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Business of Baking: Susan Green’s Personal Service Has Helped Her Shop Thrive

Susan Green of Birmingham Bake and Cook – File

Susan Green’s personal service has helped her shop thrive, even as competition has increased.

Two years ago, Susan Green heard news that could have doomed her store and cooking school, Birmingham Bake and Cook.

National chain retailer Sur La Table was opening in The Summit shopping center to also sell cookware and offer cooking classes. Briefly, Green considered closing the small business she opened in 2008 and built through a major recession.

“I decided I wasn’t ready,” Green says. “I would have felt like a failure. Even though that probably wouldn’t be the case, it would have been my perception. So I stuck it out.”

Now, Green is celebrating her first holiday season after moving from Inverness to Cahaba Heights with a streamlined Birmingham Bake and Cook, minus the cooking school.

Since the relocation in August, customers old and new are finding the shop near the edge of Cahaba Heights Village. George McMillan, chef/owner of nearby FoodBar restaurant, stopped by recently to browse. He is one of several neighboring business owners who personally have welcomed Green.

“It’s really nice to be in a community with like-minded shop owners,” she says.

Green’s forte is personal service. She even has had customers’ family members come in seeking her counsel on gifts for that customer. The store website has practical advice for Alabama cooks and recipes using locally available products.

A Culinary Institute of America graduate with nearly three decades in restaurant and corporate kitchens, Green knows her products and everything they can do. She might even slip in a recipe with a newly purchased bake set.

“Somebody called before Rosh Hashanah, and said ‘I’m making this egg bread and I’m doing it in a round …’ And I said, ‘Oh, you’re making challah,’ ” says Green. “I answered her questions about how to do the design. You never know what will be the foundation for a relationship.”

Green knows relationships and knowledge can be the life’s blood for a small business operating in the shadow of national competition.

“I know for sure that nobody can talk about their products the way we can,” she says. “We used them at the cooking school in our other store. We’re completely awake to what people need. We ignore you if you don’t want us to talk to you. Otherwise we take good care of you. You want to take something out of the box and play with it? Be my guest. If you want to return something or something has expired, no problem. It’s not all about the in-store purchase.”

Closing the cooking school was tough. But the cost of rebuilding would have guaranteed no life outside work.

“I loved the classes, but a decision had to be made,” she says. “I will be 59 in January. My brother just retired. It was big when my friends started retiring. And dying. I had to decide: I have X number of years left working. How do I want to spend them?”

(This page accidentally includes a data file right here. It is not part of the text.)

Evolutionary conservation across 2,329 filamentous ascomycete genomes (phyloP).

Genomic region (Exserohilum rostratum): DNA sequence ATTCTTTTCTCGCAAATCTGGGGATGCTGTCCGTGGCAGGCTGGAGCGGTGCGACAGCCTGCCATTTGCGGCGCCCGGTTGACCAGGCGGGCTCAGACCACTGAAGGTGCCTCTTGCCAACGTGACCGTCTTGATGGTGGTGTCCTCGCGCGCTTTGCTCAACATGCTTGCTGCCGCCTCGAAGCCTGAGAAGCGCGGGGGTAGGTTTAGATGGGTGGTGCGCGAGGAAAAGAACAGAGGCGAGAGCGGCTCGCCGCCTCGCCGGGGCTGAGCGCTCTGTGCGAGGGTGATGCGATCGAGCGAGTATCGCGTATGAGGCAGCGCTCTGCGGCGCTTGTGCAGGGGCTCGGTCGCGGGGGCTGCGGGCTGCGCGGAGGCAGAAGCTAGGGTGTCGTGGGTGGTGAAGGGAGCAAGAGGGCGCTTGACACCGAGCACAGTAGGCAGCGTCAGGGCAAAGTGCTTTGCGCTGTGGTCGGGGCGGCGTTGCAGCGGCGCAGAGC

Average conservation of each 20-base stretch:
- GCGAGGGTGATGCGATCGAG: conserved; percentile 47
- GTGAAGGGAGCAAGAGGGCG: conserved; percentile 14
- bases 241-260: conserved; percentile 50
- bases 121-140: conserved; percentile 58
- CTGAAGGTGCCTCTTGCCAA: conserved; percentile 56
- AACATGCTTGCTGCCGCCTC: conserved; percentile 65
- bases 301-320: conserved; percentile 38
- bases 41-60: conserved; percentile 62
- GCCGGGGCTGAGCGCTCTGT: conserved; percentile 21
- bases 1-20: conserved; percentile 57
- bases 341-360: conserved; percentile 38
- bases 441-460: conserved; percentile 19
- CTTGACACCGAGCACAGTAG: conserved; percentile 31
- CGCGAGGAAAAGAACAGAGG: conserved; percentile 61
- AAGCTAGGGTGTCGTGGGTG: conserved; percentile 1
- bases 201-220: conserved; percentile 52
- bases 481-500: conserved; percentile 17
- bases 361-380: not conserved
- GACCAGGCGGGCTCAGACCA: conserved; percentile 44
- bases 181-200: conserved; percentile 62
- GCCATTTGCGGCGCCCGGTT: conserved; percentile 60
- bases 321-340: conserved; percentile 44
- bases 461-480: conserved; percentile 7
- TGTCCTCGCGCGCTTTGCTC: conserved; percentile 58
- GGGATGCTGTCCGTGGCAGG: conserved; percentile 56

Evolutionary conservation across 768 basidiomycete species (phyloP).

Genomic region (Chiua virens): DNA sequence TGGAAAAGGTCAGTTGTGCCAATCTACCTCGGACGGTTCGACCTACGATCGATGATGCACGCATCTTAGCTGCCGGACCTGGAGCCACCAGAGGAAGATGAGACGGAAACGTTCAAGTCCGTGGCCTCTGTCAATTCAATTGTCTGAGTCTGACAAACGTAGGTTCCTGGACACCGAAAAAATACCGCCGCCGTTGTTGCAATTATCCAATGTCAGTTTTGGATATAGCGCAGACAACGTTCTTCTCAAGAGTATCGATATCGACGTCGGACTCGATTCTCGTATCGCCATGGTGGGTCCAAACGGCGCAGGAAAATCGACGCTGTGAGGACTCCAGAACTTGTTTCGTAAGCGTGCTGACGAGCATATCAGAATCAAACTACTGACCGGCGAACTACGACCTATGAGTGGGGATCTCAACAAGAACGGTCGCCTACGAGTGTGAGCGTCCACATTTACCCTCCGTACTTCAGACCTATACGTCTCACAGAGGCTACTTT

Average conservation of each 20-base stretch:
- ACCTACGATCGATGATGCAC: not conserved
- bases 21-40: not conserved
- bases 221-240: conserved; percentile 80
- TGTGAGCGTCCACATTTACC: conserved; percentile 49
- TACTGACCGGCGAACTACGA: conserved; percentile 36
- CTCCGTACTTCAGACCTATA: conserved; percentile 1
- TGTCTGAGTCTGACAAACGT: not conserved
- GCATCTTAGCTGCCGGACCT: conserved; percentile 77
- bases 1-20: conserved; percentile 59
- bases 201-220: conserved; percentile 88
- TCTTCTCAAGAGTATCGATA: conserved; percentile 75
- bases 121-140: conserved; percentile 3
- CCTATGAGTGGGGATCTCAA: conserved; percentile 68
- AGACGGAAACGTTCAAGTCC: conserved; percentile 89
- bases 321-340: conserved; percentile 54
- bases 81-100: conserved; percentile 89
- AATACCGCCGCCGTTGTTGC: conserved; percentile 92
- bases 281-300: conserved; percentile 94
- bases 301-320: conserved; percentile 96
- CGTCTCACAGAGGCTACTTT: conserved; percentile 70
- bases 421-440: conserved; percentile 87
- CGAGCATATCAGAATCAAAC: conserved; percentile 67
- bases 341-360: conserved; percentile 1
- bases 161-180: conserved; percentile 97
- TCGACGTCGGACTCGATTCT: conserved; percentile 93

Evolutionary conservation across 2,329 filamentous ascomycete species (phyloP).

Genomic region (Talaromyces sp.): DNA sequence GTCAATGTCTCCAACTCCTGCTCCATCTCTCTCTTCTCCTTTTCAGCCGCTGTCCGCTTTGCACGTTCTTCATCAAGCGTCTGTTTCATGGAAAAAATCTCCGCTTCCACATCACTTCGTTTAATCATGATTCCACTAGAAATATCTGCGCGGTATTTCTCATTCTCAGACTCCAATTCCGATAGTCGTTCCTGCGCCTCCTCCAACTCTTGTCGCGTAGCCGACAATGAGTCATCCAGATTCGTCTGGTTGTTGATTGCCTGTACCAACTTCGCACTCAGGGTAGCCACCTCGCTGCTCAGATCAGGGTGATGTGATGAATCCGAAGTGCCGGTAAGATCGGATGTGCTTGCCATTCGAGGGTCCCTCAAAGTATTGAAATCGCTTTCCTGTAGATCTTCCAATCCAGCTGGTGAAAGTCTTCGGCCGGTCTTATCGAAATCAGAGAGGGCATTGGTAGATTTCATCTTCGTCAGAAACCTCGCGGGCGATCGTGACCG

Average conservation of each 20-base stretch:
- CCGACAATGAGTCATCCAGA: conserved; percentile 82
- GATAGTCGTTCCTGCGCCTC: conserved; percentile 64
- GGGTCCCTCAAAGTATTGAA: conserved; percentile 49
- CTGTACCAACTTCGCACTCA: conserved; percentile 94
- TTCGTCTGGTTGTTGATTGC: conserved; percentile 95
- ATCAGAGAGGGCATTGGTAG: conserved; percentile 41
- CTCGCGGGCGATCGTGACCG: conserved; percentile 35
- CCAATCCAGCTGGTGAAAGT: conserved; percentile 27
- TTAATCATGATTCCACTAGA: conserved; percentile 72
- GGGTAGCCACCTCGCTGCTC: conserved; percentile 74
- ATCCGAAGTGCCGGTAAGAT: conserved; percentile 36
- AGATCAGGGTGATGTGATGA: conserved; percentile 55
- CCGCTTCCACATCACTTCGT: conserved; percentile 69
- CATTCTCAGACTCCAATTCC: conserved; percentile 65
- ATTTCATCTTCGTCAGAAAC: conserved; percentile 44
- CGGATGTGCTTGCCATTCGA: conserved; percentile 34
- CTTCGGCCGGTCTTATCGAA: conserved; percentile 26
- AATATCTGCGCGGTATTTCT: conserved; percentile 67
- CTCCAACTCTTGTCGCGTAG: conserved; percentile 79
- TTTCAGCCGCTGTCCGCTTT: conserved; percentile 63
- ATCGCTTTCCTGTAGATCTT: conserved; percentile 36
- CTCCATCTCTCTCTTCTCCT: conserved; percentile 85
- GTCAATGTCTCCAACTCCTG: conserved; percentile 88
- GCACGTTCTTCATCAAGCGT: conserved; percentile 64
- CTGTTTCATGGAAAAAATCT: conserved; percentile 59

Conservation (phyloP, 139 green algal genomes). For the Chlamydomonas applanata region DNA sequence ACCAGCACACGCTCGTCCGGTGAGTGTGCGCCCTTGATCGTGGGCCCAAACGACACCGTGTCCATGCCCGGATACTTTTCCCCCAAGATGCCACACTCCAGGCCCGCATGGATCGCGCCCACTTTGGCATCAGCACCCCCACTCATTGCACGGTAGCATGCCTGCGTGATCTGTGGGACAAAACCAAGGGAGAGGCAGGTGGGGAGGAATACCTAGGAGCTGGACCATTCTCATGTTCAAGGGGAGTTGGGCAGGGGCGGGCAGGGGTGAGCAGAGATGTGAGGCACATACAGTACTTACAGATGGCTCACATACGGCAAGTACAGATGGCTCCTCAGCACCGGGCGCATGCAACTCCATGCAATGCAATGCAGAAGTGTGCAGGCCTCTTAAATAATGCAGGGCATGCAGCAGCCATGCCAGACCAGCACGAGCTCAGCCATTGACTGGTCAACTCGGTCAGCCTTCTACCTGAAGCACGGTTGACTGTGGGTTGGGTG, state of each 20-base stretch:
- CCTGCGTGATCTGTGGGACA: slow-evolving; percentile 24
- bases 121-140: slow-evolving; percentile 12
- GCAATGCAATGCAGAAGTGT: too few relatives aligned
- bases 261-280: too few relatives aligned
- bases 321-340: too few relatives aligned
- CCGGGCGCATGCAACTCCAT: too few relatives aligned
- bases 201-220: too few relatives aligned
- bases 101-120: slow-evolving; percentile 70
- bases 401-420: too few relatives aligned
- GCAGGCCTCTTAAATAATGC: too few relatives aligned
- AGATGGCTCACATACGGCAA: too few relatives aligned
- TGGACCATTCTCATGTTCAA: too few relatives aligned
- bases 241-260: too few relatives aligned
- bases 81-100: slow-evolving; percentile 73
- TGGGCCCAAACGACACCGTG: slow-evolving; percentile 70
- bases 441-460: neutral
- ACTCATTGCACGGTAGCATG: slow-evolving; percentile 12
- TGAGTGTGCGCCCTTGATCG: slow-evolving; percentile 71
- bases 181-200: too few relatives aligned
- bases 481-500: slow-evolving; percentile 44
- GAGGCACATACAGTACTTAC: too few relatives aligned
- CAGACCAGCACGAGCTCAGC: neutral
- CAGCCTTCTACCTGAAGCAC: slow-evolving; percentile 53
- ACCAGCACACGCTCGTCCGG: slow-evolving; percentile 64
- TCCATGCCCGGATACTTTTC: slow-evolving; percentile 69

Birmingham Bake and Cook’s saga reflects Green’s determination. But relationships she has developed express her warmth and loyalty.
“I live by the philosophy that givers get,” she says. “Birmingham has been very good to me.”

“Holiday Spirited” Kahlua Brownies
with Pecans and Cinnamon Chips
1 Tbsp. plus 3/4 cup, divided, unsalted butter
2 cups sugar
3 Tbsp. Kahlua (or other liqueur)
1 Tbsp. espresso powder
3 oz. Dutch processed cocoa powder
1 tsp. salt
1/2 tsp. baking powder
1 Tbsp. coffee extract
3 large eggs
1 cup unbleached all-purpose flour
1 cup cinnamon chips
1 cup pecans, roughly chopped
1 1/2 tsp. cinnamon sugar

Preheat oven to 325°. Lightly grease a 9x13x2 baking pan with 1 Tbsp. of the butter and set aside.
Melt ¾ cup of butter in a medium saucepan over low heat. Remove pan from the heat and add the sugar, Kahlua and espresso powder. Stir to combine. Briefly return the mixture to the heat and cook, stirring, just until hot, but not bubbling. It will become shiny as you stir.
Remove pan from heat and cool slightly. Stir in the cocoa powder, salt, baking powder and coffee extract. Whisk in the eggs, stirring until smooth and then add the flour, cinnamon chips and chopped pecans. Stir until smooth. Spoon the batter into the prepared baking pan.
Bake for 29-32 minutes. The brownie edges should be set but the center still soft. A cake tester or toothpick inserted into the center should come out clean.
Sprinkle with cinnamon sugar when it comes out of the oven. Cool on a rack before cutting.
Note: Cinnamon chips and coffee extract can be found at most grocery stores.

Gift ideas

The newly relocated Birmingham Bake and Cook store in Cahaba Heights has a variety of tools and cookware for the home cook. Susan Green offers some holiday gift ideas, with her commentary:

Garlic Twist ($19.95): “Our No.-1 selling gadget for the last five years.” Replaces a garlic press; works with ginger, shallots, peppers, nuts and olives, too.

Wusthof Classic 8-inch chef’s knife ($89.99): “Wusthof is celebrating its 200th anniversary. … This is a signature design at a special price (normally $165).”

USA Pan 6-p-iece set ($109.95): For all your baking needs; sturdy bakeware with non-stick silicone coating. Perfect for Kahlua brownies (see recipe).


Birmingham Bake and Cook
3112 Heights Village (on Cahaba Heights Road)
Hours: Mon.-Fri., 10 a.m.-6 p.m.; Sat., 10 a.m.-5 p.m.

December 4, 2014

By Eric Velasco

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